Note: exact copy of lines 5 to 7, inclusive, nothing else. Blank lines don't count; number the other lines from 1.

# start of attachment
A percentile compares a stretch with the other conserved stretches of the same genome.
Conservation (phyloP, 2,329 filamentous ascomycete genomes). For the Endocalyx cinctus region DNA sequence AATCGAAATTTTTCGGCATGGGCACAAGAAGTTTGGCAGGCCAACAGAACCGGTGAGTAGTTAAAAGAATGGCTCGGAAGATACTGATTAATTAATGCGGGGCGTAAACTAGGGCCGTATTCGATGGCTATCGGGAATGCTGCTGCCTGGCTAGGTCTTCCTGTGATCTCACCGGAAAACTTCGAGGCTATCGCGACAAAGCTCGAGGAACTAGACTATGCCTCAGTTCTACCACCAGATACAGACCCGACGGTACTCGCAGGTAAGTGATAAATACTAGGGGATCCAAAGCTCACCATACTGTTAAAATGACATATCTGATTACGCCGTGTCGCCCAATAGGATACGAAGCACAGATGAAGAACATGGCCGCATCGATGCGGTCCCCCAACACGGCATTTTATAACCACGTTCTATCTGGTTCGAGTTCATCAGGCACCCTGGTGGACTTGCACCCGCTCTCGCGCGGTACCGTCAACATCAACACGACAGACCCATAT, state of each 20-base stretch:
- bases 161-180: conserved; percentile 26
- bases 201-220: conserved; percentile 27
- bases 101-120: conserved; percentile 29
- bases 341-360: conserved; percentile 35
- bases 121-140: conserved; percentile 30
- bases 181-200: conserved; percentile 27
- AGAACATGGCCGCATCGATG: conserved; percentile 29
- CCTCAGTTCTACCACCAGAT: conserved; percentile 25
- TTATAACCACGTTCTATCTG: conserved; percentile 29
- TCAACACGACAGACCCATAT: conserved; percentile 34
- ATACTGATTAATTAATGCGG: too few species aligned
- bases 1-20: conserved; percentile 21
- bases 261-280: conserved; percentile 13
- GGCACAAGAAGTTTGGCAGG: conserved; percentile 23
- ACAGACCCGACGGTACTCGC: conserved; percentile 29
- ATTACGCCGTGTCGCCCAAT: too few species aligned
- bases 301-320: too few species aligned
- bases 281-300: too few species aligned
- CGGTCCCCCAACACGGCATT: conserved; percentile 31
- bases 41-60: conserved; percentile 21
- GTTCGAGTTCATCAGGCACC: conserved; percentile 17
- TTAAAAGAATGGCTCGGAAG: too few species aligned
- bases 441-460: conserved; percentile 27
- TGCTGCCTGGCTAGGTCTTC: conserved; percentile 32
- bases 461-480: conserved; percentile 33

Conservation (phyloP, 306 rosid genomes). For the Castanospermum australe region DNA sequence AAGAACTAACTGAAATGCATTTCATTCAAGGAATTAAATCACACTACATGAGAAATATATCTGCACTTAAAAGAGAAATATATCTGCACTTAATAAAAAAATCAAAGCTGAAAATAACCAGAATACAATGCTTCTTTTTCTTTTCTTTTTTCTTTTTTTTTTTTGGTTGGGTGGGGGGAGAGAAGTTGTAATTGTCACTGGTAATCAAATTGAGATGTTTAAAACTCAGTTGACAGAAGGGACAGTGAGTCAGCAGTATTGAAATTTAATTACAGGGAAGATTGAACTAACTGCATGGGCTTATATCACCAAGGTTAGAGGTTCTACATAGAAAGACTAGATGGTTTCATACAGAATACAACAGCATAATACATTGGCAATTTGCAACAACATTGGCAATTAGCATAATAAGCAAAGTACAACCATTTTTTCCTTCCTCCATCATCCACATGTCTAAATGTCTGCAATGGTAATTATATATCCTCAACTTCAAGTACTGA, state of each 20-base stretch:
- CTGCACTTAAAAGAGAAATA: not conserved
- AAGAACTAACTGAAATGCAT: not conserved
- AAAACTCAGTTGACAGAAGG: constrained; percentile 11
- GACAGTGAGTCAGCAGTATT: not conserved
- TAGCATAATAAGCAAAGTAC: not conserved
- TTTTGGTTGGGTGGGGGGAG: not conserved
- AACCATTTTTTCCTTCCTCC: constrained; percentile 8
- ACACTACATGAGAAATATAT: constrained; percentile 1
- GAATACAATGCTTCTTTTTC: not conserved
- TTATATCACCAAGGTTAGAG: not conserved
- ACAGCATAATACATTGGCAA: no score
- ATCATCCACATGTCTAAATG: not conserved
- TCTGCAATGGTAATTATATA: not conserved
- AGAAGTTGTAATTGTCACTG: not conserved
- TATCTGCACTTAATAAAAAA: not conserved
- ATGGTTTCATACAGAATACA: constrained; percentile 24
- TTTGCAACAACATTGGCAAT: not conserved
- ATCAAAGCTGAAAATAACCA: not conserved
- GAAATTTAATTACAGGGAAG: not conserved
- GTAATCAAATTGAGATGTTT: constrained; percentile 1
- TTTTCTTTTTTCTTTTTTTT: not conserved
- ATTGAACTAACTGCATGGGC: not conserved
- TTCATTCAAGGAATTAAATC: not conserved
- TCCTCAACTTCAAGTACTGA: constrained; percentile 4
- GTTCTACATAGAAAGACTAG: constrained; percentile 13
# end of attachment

- bases 101-120: conserved; percentile 29
- bases 341-360: conserved; percentile 35
- bases 121-140: conserved; percentile 30